Who Really Won?

Monday, May 23, 2005

The Permanent Campaign

Here's a look at the Sore Loser Campaign in Washington State and its implications for us all:

The system of election administration in our country has a margin of error. Political professionals know this and are already using it to calculate whether an election is beyond “the margin of litigation,” as conservative writer John Fund has put it. Professor Rick Hasen, an election law expert at Loyola University Law School, notes that the number of election challenges has already climbed in the wake of Bush v. Gore, from 62 cases in 1998 to 250 cases in 2002. He says the lesson that political professionals have learned is that it is OK to challenge close elections. “There is much less concern about damage to the democratic process and more concern about who won.”

A Rossi court victory could open the floodgates to election challenges around the country. An increase in challenges would make the peaceful transition between office holders more contentious and difficult and would fuel the bitterness of both the grassroots and the elected officials. That bitterness, in turn, would feed into the governing process, making elected officials of both parties less likely to cooperate across party lines to pursue sensible legislation that represents the public interest.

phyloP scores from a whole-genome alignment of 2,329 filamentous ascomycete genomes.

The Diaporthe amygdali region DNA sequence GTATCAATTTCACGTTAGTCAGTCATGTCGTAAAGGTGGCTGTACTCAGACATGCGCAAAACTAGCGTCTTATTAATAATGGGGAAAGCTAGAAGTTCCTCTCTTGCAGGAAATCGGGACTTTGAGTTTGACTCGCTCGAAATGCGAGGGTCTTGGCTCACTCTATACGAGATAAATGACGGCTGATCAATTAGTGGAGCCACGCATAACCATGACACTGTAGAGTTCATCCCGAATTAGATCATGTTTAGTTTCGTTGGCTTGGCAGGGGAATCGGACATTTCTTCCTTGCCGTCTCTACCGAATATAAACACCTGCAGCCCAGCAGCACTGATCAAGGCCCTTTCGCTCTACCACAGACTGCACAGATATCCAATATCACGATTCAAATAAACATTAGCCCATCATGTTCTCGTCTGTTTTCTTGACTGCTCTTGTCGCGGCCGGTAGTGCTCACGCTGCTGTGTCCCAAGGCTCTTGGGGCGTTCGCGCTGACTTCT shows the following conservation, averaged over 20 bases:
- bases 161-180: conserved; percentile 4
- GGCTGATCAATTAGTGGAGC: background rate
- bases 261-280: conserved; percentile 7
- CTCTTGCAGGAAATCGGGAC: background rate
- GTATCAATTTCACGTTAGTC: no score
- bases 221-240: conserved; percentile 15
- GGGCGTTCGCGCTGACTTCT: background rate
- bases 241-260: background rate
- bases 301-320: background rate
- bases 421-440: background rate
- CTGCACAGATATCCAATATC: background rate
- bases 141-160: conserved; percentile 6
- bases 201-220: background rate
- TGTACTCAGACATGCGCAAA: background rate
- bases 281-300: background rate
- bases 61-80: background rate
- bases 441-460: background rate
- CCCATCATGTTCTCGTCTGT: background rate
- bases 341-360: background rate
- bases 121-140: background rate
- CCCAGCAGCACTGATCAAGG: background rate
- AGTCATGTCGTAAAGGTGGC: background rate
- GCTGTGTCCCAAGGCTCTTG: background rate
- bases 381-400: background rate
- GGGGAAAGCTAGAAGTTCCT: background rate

Developments in a courtroom in a small Washington city may determine whether our political process becomes even more degraded than it already is. Keep your eye on Wenatchee.